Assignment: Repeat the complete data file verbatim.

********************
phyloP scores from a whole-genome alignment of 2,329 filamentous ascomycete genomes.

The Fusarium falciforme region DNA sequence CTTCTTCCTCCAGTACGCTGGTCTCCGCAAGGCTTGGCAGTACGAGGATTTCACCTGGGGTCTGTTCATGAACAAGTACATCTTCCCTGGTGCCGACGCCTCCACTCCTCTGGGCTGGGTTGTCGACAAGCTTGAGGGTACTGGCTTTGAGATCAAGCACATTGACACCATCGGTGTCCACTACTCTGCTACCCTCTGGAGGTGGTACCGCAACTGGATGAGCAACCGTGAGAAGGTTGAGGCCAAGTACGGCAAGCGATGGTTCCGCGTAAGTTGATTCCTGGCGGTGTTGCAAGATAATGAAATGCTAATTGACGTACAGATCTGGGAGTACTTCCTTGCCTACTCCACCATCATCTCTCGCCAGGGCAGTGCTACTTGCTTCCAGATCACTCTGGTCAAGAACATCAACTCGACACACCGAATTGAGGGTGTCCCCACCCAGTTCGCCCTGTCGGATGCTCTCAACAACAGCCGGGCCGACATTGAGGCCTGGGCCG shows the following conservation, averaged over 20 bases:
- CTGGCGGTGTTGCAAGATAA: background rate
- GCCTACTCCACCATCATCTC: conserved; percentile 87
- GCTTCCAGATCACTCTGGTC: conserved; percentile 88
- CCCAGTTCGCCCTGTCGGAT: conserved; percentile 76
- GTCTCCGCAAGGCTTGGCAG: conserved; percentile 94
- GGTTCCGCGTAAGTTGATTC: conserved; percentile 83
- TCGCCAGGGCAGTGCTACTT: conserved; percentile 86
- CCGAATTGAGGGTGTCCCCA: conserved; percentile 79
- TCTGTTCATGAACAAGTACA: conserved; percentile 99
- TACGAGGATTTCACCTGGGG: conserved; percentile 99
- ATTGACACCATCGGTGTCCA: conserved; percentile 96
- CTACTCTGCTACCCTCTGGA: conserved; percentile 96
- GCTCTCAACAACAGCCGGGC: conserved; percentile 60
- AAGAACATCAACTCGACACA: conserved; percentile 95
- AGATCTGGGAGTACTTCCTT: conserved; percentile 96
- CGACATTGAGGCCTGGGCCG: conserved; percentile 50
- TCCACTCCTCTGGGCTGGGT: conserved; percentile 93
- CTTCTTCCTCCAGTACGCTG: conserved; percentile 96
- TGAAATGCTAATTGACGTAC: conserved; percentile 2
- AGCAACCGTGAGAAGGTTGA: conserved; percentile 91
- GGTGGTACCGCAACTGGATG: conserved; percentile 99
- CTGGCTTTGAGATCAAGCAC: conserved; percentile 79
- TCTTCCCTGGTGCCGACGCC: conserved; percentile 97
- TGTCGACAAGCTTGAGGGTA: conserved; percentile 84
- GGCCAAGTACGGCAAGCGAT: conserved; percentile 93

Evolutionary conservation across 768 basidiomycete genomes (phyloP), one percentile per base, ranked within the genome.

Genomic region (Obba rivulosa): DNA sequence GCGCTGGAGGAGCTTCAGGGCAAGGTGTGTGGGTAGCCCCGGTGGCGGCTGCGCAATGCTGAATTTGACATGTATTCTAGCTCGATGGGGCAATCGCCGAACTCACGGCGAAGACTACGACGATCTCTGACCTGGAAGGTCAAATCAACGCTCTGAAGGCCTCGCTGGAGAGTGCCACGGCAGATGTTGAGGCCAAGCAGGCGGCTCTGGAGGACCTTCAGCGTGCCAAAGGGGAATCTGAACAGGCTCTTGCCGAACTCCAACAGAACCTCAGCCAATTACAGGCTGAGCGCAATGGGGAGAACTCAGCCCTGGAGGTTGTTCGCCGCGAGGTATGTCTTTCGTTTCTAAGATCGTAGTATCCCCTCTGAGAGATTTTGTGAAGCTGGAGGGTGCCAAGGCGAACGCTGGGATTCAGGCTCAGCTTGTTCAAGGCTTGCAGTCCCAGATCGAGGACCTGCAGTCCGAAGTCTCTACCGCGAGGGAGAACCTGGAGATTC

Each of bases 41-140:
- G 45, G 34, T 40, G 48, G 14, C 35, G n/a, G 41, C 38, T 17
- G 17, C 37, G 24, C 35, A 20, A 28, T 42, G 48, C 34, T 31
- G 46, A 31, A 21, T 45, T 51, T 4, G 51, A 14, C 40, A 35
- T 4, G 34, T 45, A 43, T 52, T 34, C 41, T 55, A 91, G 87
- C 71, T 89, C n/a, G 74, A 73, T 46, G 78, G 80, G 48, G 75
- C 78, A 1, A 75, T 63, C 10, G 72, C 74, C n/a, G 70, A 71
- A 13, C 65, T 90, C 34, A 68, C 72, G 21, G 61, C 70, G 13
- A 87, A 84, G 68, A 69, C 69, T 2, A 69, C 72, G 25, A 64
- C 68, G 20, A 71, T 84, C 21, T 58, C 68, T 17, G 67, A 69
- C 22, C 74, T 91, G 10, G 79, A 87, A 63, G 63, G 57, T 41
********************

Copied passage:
phyloP scores from a whole-genome alignment of 2,329 filamentous ascomycete genomes.

The Fusarium falciforme region DNA sequence CTTCTTCCTCCAGTACGCTGGTCTCCGCAAGGCTTGGCAGTACGAGGATTTCACCTGGGGTCTGTTCATGAACAAGTACATCTTCCCTGGTGCCGACGCCTCCACTCCTCTGGGCTGGGTTGTCGACAAGCTTGAGGGTACTGGCTTTGAGATCAAGCACATTGACACCATCGGTGTCCACTACTCTGCTACCCTCTGGAGGTGGTACCGCAACTGGATGAGCAACCGTGAGAAGGTTGAGGCCAAGTACGGCAAGCGATGGTTCCGCGTAAGTTGATTCCTGGCGGTGTTGCAAGATAATGAAATGCTAATTGACGTACAGATCTGGGAGTACTTCCTTGCCTACTCCACCATCATCTCTCGCCAGGGCAGTGCTACTTGCTTCCAGATCACTCTGGTCAAGAACATCAACTCGACACACCGAATTGAGGGTGTCCCCACCCAGTTCGCCCTGTCGGATGCTCTCAACAACAGCCGGGCCGACATTGAGGCCTGGGCCG shows the following conservation, averaged over 20 bases:
- CTGGCGGTGTTGCAAGATAA: background rate
- GCCTACTCCACCATCATCTC: conserved; percentile 87
- GCTTCCAGATCACTCTGGTC: conserved; percentile 88
- CCCAGTTCGCCCTGTCGGAT: conserved; percentile 76
- GTCTCCGCAAGGCTTGGCAG: conserved; percentile 94
- GGTTCCGCGTAAGTTGATTC: conserved; percentile 83
- TCGCCAGGGCAGTGCTACTT: conserved; percentile 86
- CCGAATTGAGGGTGTCCCCA: conserved; percentile 79
- TCTGTTCATGAACAAGTACA: conserved; percentile 99
- TACGAGGATTTCACCTGGGG: conserved; percentile 99
- ATTGACACCATCGGTGTCCA: conserved; percentile 96
- CTACTCTGCTACCCTCTGGA: conserved; percentile 96
- GCTCTCAACAACAGCCGGGC: conserved; percentile 60
- AAGAACATCAACTCGACACA: conserved; percentile 95
- AGATCTGGGAGTACTTCCTT: conserved; percentile 96
- CGACATTGAGGCCTGGGCCG: conserved; percentile 50
- TCCACTCCTCTGGGCTGGGT: conserved; percentile 93
- CTTCTTCCTCCAGTACGCTG: conserved; percentile 96
- TGAAATGCTAATTGACGTAC: conserved; percentile 2
- AGCAACCGTGAGAAGGTTGA: conserved; percentile 91
- GGTGGTACCGCAACTGGATG: conserved; percentile 99
- CTGGCTTTGAGATCAAGCAC: conserved; percentile 79
- TCTTCCCTGGTGCCGACGCC: conserved; percentile 97
- TGTCGACAAGCTTGAGGGTA: conserved; percentile 84
- GGCCAAGTACGGCAAGCGAT: conserved; percentile 93

Evolutionary conservation across 768 basidiomycete genomes (phyloP), one percentile per base, ranked within the genome.

Genomic region (Obba rivulosa): DNA sequence GCGCTGGAGGAGCTTCAGGGCAAGGTGTGTGGGTAGCCCCGGTGGCGGCTGCGCAATGCTGAATTTGACATGTATTCTAGCTCGATGGGGCAATCGCCGAACTCACGGCGAAGACTACGACGATCTCTGACCTGGAAGGTCAAATCAACGCTCTGAAGGCCTCGCTGGAGAGTGCCACGGCAGATGTTGAGGCCAAGCAGGCGGCTCTGGAGGACCTTCAGCGTGCCAAAGGGGAATCTGAACAGGCTCTTGCCGAACTCCAACAGAACCTCAGCCAATTACAGGCTGAGCGCAATGGGGAGAACTCAGCCCTGGAGGTTGTTCGCCGCGAGGTATGTCTTTCGTTTCTAAGATCGTAGTATCCCCTCTGAGAGATTTTGTGAAGCTGGAGGGTGCCAAGGCGAACGCTGGGATTCAGGCTCAGCTTGTTCAAGGCTTGCAGTCCCAGATCGAGGACCTGCAGTCCGAAGTCTCTACCGCGAGGGAGAACCTGGAGATTC

Each of bases 41-140:
- G 45, G 34, T 40, G 48, G 14, C 35, G n/a, G 41, C 38, T 17
- G 17, C 37, G 24, C 35, A 20, A 28, T 42, G 48, C 34, T 31
- G 46, A 31, A 21, T 45, T 51, T 4, G 51, A 14, C 40, A 35
- T 4, G 34, T 45, A 43, T 52, T 34, C 41, T 55, A 91, G 87
- C 71, T 89, C n/a, G 74, A 73, T 46, G 78, G 80, G 48, G 75
- C 78, A 1, A 75, T 63, C 10, G 72, C 74, C n/a, G 70, A 71
- A 13, C 65, T 90, C 34, A 68, C 72, G 21, G 61, C 70, G 13
- A 87, A 84, G 68, A 69, C 69, T 2, A 69, C 72, G 25, A 64
- C 68, G 20, A 71, T 84, C 21, T 58, C 68, T 17, G 67, A 69
- C 22, C 74, T 91, G 10, G 79, A 87, A 63, G 63, G 57, T 41